Attention starving artists

While reading the University of Calgary English Literature Students’ Society’s new publication, NoD, you may wonder how, exactly, do you pronounce its title? The little line above the O is a macron, and yes, it’s “node”, not “nawd” or “nood.” This is important information to know as enjoyment of the innumerable literary pieces within could be severely hampered by that nagging doubt at the edge of your mind, eventually driving you to actually get up and find a dictionary pronunciation guide, thus wasting valuable reading time.

“The idea for the magazine first came up in a meeting of the creative writers’ research group,” said Editor Colin Martin. “One of the concerns was that the only magazine being run out of the campus community right now is dANDelion, and undergraduate students at the U of C are not allowed to submit work to [it]. We wanted to craft something to fill that niche.”

The magazine will contain a wide variety of work, from prose to poetry to visual art, selected from 20 contributors both on and off campus. The publication strives to be a grassroots Calgary endeavour, with aims of distributing exclusively through independent bookstores in the area. As well, editors provide valuable feedback to the authors who submit to their magazine.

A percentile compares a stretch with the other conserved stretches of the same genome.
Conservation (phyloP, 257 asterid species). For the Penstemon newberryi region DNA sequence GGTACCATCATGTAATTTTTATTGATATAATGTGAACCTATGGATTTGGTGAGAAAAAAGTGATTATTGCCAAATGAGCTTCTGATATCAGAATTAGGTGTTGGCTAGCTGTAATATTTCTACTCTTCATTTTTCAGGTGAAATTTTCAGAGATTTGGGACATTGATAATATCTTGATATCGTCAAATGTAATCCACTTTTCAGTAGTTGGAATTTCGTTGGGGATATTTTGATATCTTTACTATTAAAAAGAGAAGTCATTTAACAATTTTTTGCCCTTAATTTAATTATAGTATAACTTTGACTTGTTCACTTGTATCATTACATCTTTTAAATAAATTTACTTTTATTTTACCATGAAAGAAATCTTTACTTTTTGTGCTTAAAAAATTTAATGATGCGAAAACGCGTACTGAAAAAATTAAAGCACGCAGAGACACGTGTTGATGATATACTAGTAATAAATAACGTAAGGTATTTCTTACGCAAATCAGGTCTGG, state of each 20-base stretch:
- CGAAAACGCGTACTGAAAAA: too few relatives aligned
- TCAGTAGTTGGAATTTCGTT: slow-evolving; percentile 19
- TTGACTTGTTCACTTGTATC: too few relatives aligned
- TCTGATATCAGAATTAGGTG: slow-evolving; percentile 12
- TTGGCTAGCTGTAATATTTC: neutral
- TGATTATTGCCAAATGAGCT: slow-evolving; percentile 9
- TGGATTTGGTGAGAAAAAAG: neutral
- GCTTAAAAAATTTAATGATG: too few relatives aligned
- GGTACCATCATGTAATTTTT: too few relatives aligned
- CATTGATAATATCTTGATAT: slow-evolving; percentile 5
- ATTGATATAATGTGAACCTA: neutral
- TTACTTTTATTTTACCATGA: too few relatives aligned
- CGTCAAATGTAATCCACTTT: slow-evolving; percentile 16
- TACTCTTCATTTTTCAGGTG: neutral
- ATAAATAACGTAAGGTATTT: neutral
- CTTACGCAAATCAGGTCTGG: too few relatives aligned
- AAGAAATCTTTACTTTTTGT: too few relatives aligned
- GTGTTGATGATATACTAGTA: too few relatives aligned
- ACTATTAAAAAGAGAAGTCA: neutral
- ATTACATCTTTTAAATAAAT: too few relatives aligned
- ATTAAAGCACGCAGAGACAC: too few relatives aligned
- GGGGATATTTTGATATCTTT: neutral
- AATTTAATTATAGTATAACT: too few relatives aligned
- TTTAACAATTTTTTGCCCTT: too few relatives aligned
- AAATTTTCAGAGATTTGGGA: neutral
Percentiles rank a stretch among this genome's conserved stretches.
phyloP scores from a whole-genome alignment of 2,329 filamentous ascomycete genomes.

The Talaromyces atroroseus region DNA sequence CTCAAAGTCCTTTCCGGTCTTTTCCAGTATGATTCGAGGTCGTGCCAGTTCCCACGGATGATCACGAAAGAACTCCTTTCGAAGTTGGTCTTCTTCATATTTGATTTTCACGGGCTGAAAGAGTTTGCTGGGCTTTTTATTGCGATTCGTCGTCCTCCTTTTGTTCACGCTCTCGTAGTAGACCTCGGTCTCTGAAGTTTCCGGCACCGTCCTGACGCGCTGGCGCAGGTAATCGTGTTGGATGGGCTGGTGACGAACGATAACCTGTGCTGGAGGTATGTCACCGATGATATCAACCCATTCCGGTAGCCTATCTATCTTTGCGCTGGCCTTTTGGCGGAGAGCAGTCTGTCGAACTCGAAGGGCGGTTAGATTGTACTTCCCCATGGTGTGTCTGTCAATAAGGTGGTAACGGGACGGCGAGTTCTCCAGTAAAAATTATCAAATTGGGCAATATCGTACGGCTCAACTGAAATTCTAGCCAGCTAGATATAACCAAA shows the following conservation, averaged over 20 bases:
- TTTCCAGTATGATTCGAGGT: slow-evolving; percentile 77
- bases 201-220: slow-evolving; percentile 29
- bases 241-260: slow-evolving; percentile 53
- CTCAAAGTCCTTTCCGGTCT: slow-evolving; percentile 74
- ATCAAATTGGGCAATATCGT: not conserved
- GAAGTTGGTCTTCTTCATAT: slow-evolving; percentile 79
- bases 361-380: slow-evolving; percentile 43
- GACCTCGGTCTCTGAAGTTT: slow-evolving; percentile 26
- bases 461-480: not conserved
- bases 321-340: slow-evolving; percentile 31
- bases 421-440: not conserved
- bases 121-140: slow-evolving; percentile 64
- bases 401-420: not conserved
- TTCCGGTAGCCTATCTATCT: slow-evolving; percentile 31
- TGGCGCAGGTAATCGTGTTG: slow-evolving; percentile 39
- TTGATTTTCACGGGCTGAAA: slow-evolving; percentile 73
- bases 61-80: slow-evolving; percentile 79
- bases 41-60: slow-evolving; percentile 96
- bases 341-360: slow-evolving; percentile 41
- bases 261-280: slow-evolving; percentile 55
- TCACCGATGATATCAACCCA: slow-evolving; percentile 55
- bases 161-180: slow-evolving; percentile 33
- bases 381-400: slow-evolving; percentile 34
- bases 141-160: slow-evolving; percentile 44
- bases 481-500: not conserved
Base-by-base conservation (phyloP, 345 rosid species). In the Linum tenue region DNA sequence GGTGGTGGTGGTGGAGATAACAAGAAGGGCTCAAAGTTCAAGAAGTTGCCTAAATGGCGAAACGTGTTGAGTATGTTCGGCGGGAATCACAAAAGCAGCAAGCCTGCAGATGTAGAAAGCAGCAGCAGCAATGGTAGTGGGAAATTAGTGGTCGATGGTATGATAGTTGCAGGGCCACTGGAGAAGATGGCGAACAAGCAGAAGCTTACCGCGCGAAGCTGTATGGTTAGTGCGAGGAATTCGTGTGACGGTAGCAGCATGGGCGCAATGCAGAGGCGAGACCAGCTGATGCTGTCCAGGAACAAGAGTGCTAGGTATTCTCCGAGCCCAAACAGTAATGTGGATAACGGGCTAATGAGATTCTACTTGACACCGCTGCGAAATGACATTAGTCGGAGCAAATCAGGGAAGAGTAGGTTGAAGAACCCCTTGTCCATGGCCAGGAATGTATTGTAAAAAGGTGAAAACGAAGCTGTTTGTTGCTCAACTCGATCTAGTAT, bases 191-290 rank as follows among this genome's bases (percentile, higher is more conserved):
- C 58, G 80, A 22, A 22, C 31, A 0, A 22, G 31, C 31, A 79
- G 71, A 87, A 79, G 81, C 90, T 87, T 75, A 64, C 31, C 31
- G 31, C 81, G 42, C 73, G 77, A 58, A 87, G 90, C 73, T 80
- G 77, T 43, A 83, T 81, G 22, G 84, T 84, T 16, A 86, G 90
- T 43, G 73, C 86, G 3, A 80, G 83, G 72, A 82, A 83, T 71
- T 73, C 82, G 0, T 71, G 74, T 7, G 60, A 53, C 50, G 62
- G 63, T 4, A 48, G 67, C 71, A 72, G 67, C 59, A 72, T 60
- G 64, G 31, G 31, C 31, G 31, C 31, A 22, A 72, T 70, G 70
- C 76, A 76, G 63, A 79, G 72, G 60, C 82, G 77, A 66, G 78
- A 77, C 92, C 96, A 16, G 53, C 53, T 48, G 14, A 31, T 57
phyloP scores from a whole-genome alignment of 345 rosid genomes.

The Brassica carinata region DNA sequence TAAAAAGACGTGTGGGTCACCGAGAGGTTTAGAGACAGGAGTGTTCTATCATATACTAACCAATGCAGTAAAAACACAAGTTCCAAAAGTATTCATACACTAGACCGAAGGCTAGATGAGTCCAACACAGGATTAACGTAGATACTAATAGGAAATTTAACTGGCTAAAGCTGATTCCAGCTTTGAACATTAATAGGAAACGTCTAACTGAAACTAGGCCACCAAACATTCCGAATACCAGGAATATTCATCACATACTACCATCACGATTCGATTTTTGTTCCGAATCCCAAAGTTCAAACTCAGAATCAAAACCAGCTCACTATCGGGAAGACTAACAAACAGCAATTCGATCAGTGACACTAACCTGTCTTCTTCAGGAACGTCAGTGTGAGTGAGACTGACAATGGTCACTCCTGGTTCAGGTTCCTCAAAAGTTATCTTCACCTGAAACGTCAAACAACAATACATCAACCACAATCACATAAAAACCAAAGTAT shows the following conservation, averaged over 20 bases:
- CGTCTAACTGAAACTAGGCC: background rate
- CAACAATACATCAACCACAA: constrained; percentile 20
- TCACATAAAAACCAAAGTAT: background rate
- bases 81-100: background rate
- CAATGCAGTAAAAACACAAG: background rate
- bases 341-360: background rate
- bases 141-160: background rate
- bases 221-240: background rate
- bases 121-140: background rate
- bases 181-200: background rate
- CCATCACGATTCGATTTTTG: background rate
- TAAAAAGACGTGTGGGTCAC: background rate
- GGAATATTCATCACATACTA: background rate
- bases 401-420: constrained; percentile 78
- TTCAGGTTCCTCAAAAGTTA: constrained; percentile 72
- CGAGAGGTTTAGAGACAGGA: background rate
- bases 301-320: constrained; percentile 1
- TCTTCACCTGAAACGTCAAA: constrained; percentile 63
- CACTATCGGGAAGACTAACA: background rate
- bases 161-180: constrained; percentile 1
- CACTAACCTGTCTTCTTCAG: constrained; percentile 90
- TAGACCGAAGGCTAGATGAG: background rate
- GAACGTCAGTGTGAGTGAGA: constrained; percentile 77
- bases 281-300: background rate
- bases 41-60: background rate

“We accept work from just about everybody, but if they just send one or two small pieces or something and they’re pretty rough and we don’t have a really good idea what they’re doing, we offer to give them some critical feedback so they can take a look at recrafting that work or have some ideas going into their next piece so they can submit something for the next issue,” said Martin.

The first issue of NoD will be 60 pages and comes out Thu., Dec. 1. Students can purchase a copy from the ELSS office, located in Social Science 1025. While the first issue is black and white, Martin stresses that it’s not a hastily-Xeroxed art-zine.

“What we’re printing is a really high-quality, perfect-bound magazine,” he said. “It’s going to be a small book, actually.”

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